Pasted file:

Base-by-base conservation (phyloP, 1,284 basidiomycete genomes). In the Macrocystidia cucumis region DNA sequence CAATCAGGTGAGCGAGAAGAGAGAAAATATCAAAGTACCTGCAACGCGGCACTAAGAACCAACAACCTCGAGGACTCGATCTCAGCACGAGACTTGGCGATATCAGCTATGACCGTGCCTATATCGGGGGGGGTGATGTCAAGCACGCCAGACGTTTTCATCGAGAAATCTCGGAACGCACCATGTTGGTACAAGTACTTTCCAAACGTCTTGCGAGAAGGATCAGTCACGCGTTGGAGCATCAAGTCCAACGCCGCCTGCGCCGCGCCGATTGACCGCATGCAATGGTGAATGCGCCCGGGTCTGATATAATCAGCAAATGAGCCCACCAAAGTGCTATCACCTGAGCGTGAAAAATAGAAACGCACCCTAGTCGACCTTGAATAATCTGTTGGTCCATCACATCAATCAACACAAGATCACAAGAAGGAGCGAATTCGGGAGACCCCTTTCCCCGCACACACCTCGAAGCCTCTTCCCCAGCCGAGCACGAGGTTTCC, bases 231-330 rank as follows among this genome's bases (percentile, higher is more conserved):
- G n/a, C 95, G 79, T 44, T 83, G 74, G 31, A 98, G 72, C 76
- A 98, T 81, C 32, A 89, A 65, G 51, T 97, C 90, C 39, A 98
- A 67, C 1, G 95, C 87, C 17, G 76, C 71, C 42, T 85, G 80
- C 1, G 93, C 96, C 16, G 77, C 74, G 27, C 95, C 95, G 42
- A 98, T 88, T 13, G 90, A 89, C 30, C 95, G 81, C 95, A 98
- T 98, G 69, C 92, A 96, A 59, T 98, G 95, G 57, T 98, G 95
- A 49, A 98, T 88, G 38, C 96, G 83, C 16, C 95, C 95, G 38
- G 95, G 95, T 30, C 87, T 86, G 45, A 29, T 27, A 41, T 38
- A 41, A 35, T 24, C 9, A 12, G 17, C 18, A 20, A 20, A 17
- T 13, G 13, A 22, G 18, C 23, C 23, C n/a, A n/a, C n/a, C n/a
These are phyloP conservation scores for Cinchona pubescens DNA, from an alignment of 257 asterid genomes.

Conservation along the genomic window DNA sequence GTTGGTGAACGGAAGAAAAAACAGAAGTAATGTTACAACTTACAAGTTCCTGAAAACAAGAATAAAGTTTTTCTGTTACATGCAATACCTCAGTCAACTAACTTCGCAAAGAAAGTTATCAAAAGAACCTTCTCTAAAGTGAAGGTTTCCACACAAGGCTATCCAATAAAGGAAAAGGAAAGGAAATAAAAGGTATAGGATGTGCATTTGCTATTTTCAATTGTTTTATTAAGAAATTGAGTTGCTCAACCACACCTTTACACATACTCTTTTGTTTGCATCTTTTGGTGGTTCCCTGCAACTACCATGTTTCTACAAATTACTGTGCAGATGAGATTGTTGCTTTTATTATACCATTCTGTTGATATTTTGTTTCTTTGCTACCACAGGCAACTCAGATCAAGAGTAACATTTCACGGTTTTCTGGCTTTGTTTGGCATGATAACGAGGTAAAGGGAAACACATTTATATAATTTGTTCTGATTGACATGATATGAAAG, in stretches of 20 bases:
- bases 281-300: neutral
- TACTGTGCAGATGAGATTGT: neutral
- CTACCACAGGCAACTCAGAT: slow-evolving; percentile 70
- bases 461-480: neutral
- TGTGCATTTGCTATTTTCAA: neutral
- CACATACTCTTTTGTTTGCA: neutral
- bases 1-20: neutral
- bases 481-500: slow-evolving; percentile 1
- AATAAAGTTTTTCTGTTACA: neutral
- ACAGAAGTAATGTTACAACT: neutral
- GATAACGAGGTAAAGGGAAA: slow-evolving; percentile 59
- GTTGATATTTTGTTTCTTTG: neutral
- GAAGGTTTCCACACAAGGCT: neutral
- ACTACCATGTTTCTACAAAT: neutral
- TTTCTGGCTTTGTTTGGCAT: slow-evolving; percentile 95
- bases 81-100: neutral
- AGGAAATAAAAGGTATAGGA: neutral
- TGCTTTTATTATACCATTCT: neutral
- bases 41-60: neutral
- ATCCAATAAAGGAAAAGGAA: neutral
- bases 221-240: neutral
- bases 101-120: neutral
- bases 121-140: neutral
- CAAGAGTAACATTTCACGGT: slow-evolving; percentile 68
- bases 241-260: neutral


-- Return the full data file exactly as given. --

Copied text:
Base-by-base conservation (phyloP, 1,284 basidiomycete genomes). In the Macrocystidia cucumis region DNA sequence CAATCAGGTGAGCGAGAAGAGAGAAAATATCAAAGTACCTGCAACGCGGCACTAAGAACCAACAACCTCGAGGACTCGATCTCAGCACGAGACTTGGCGATATCAGCTATGACCGTGCCTATATCGGGGGGGGTGATGTCAAGCACGCCAGACGTTTTCATCGAGAAATCTCGGAACGCACCATGTTGGTACAAGTACTTTCCAAACGTCTTGCGAGAAGGATCAGTCACGCGTTGGAGCATCAAGTCCAACGCCGCCTGCGCCGCGCCGATTGACCGCATGCAATGGTGAATGCGCCCGGGTCTGATATAATCAGCAAATGAGCCCACCAAAGTGCTATCACCTGAGCGTGAAAAATAGAAACGCACCCTAGTCGACCTTGAATAATCTGTTGGTCCATCACATCAATCAACACAAGATCACAAGAAGGAGCGAATTCGGGAGACCCCTTTCCCCGCACACACCTCGAAGCCTCTTCCCCAGCCGAGCACGAGGTTTCC, bases 231-330 rank as follows among this genome's bases (percentile, higher is more conserved):
- G n/a, C 95, G 79, T 44, T 83, G 74, G 31, A 98, G 72, C 76
- A 98, T 81, C 32, A 89, A 65, G 51, T 97, C 90, C 39, A 98
- A 67, C 1, G 95, C 87, C 17, G 76, C 71, C 42, T 85, G 80
- C 1, G 93, C 96, C 16, G 77, C 74, G 27, C 95, C 95, G 42
- A 98, T 88, T 13, G 90, A 89, C 30, C 95, G 81, C 95, A 98
- T 98, G 69, C 92, A 96, A 59, T 98, G 95, G 57, T 98, G 95
- A 49, A 98, T 88, G 38, C 96, G 83, C 16, C 95, C 95, G 38
- G 95, G 95, T 30, C 87, T 86, G 45, A 29, T 27, A 41, T 38
- A 41, A 35, T 24, C 9, A 12, G 17, C 18, A 20, A 20, A 17
- T 13, G 13, A 22, G 18, C 23, C 23, C n/a, A n/a, C n/a, C n/a
These are phyloP conservation scores for Cinchona pubescens DNA, from an alignment of 257 asterid genomes.

Conservation along the genomic window DNA sequence GTTGGTGAACGGAAGAAAAAACAGAAGTAATGTTACAACTTACAAGTTCCTGAAAACAAGAATAAAGTTTTTCTGTTACATGCAATACCTCAGTCAACTAACTTCGCAAAGAAAGTTATCAAAAGAACCTTCTCTAAAGTGAAGGTTTCCACACAAGGCTATCCAATAAAGGAAAAGGAAAGGAAATAAAAGGTATAGGATGTGCATTTGCTATTTTCAATTGTTTTATTAAGAAATTGAGTTGCTCAACCACACCTTTACACATACTCTTTTGTTTGCATCTTTTGGTGGTTCCCTGCAACTACCATGTTTCTACAAATTACTGTGCAGATGAGATTGTTGCTTTTATTATACCATTCTGTTGATATTTTGTTTCTTTGCTACCACAGGCAACTCAGATCAAGAGTAACATTTCACGGTTTTCTGGCTTTGTTTGGCATGATAACGAGGTAAAGGGAAACACATTTATATAATTTGTTCTGATTGACATGATATGAAAG, in stretches of 20 bases:
- bases 281-300: neutral
- TACTGTGCAGATGAGATTGT: neutral
- CTACCACAGGCAACTCAGAT: slow-evolving; percentile 70
- bases 461-480: neutral
- TGTGCATTTGCTATTTTCAA: neutral
- CACATACTCTTTTGTTTGCA: neutral
- bases 1-20: neutral
- bases 481-500: slow-evolving; percentile 1
- AATAAAGTTTTTCTGTTACA: neutral
- ACAGAAGTAATGTTACAACT: neutral
- GATAACGAGGTAAAGGGAAA: slow-evolving; percentile 59
- GTTGATATTTTGTTTCTTTG: neutral
- GAAGGTTTCCACACAAGGCT: neutral
- ACTACCATGTTTCTACAAAT: neutral
- TTTCTGGCTTTGTTTGGCAT: slow-evolving; percentile 95
- bases 81-100: neutral
- AGGAAATAAAAGGTATAGGA: neutral
- TGCTTTTATTATACCATTCT: neutral
- bases 41-60: neutral
- ATCCAATAAAGGAAAAGGAA: neutral
- bases 221-240: neutral
- bases 101-120: neutral
- bases 121-140: neutral
- CAAGAGTAACATTTCACGGT: slow-evolving; percentile 68
- bases 241-260: neutral